DNA metabarcoding reveals cryptic diversity in forest soils on the isolated Brazilian Trindade Island, South Atlantic
Located 1140 km from the South American coastline in the South Atlantic Ocean and with an age of 4 million years, Trindade Island is the most recent volcanic component of Brazilian territory. Its original native vegetation has been severely damaged by human influence, in particular through the introduction of exotic grazing animals such as goats. However, since the complete eradication of goats and other feral animals in the late 1990s, the island’s vegetation has been recovering, and even some endemic species that had been considered extinct have been rediscovered. In this study, we set out to characterize the contemporary cryptic diversity in soils of the recovering native forest of Trindade Island using metabarcoding by high throughput sequencing (HTS). The sequence diversity obtained was dominated by microorganisms, including three domains (Bacteria, Archaea, and Eukarya) and five kingdoms (Fungi, Metazoa, Protozoa, Chromista, and Viridiplantae). Bacteria were represented by 20 phyla and 116 taxa, with Archaea by only one taxon. Fungi were represented by seven phyla and 250 taxa, Viridiplantae by five phyla and six taxa, Protozoa by five phyla and six taxa, Metazoa by three phyla and four taxa and Chromista by two phyla and two taxa. Even after the considerable anthropogenic impacts and devastation of the island’s natural forest, our sequence data reveal the presence of a rich and complex diversity of microorganisms, invertebrates, and plants and provide important baseline biodiversity information that will contribute to ecological restoration efforts on the island.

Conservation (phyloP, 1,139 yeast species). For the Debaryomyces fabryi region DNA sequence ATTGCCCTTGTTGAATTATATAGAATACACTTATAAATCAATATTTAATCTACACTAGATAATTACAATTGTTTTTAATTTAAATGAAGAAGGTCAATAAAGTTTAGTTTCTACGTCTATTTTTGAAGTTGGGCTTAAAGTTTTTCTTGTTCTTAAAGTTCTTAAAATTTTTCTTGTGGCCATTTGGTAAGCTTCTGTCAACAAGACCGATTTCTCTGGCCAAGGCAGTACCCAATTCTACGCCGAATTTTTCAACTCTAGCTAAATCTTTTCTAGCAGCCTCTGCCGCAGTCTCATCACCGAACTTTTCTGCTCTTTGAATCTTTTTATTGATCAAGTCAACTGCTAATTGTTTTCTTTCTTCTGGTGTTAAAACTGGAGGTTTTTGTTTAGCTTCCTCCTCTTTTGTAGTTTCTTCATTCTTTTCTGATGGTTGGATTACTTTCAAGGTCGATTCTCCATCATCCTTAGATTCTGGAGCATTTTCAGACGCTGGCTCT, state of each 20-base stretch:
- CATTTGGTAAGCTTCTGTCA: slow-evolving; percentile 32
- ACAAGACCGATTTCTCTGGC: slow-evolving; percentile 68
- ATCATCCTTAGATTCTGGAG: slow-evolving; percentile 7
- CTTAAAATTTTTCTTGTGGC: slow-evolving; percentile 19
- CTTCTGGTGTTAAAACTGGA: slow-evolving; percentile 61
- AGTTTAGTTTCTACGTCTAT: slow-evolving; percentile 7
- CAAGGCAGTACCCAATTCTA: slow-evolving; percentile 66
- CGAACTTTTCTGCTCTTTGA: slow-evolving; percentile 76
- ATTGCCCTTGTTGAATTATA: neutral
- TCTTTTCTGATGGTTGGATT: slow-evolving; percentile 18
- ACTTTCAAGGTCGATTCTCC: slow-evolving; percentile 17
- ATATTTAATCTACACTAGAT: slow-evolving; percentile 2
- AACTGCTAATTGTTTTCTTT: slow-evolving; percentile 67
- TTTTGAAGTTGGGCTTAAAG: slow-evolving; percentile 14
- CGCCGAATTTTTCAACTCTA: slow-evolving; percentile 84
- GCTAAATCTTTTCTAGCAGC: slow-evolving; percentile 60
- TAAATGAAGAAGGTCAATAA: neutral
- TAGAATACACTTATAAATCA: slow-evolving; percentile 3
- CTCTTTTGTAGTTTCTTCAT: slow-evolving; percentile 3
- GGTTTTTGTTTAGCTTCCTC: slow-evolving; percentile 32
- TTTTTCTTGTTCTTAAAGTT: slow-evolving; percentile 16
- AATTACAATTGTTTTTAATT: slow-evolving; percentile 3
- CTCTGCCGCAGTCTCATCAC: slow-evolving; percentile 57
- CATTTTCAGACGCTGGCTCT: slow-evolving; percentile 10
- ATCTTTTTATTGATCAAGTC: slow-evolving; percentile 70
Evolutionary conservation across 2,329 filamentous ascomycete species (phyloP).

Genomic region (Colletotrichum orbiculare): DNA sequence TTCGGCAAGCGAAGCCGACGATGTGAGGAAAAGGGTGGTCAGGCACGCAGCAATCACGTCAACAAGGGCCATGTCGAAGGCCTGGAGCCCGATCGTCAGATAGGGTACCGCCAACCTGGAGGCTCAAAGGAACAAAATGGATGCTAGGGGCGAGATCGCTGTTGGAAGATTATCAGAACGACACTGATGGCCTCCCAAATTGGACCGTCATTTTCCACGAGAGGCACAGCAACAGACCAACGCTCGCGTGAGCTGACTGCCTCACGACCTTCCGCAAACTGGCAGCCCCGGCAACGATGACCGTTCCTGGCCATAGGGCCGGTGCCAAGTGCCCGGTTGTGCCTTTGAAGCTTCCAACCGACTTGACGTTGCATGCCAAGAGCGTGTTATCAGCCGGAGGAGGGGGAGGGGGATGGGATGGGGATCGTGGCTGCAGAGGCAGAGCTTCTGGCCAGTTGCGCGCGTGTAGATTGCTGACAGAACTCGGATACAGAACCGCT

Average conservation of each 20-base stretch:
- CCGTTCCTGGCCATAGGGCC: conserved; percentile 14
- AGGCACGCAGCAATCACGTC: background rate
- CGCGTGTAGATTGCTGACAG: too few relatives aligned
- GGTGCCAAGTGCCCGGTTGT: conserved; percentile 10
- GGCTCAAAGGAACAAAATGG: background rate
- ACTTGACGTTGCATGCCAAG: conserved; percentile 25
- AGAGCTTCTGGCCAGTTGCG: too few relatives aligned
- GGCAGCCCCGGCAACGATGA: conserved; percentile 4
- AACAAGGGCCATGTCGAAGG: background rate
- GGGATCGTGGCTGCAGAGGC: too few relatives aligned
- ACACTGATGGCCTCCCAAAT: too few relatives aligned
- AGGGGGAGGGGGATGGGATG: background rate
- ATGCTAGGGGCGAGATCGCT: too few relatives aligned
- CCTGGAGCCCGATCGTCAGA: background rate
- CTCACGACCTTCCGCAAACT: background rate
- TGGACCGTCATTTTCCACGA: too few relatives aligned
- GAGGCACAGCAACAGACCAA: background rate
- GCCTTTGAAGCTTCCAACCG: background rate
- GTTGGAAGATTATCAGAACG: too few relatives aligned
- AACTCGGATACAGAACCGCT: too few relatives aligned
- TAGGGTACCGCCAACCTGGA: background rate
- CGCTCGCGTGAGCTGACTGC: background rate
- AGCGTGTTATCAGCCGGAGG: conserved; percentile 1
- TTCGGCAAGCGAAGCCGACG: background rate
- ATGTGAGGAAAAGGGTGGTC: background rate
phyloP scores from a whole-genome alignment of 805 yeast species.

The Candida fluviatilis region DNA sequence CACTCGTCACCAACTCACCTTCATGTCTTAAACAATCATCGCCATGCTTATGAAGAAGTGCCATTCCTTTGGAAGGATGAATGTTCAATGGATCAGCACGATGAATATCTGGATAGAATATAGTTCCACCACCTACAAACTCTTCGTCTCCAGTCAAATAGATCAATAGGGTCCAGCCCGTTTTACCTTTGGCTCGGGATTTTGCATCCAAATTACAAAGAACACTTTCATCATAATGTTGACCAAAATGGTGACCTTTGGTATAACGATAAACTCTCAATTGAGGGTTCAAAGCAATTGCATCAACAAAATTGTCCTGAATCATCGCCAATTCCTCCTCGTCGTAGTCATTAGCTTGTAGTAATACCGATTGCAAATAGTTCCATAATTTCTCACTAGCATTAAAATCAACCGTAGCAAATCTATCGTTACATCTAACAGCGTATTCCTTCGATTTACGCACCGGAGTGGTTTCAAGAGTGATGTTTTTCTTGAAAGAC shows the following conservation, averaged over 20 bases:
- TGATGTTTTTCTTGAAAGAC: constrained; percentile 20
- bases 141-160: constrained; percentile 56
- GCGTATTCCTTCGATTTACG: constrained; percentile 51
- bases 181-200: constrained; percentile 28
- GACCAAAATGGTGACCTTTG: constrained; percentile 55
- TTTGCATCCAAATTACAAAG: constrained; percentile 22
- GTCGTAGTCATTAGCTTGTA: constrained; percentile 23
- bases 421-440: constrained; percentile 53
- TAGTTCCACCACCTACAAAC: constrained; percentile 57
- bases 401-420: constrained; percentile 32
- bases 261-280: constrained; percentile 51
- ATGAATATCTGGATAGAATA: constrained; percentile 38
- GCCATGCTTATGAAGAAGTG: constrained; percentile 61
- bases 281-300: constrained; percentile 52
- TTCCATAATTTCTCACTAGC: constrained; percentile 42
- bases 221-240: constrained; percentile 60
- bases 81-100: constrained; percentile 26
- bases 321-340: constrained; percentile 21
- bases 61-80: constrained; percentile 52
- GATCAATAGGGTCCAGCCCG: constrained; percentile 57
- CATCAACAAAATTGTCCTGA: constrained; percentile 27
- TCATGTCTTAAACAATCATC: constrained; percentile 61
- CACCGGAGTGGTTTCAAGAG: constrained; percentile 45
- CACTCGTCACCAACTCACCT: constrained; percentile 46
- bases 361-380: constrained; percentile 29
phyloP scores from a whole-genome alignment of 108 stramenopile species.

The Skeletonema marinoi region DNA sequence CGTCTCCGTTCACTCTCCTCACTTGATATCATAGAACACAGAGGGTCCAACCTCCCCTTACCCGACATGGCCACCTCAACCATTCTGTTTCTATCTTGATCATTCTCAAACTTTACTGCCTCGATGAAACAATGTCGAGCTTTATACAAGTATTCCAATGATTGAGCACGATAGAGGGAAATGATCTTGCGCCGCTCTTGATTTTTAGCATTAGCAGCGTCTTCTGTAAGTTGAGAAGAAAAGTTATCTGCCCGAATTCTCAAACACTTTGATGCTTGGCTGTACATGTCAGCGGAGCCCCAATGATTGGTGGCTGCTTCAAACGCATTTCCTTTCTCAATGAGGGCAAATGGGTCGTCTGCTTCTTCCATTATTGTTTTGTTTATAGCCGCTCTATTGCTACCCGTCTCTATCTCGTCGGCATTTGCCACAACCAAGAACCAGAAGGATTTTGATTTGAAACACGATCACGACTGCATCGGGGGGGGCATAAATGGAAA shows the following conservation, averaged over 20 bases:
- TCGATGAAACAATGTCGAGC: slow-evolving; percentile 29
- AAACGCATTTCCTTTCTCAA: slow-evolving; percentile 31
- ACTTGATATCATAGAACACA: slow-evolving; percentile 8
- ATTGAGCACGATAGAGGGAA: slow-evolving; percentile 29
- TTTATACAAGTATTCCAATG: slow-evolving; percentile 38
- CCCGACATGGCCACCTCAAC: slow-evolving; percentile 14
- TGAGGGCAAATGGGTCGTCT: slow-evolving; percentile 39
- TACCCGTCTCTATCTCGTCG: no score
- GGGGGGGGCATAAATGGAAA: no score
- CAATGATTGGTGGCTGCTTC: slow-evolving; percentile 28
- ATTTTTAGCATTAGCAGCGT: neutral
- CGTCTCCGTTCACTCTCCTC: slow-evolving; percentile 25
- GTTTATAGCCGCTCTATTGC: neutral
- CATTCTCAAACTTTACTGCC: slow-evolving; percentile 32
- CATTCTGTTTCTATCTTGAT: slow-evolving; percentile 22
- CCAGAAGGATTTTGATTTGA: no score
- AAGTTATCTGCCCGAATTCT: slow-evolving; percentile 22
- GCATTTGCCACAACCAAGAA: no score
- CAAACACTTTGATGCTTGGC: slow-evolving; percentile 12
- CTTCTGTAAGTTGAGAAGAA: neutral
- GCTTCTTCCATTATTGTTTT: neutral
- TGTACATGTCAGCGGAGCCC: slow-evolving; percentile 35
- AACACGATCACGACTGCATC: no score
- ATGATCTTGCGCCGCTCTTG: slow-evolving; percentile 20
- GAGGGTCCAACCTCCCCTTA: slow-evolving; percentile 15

Authors: Câmara, Paulo E.A.S., Bones, Fábio Leal Viana, Lopes, Fabyano Alvares Cardoso, Oliveira, Fabio S., Barreto, Cristine Chaves, Henriques, Diego Knop, Campos, Larissa Paraguassu, Carvalho-Silva, Micheline, Convey, Peter ORCID record for Peter Convey, Rosa, Luiz Henrique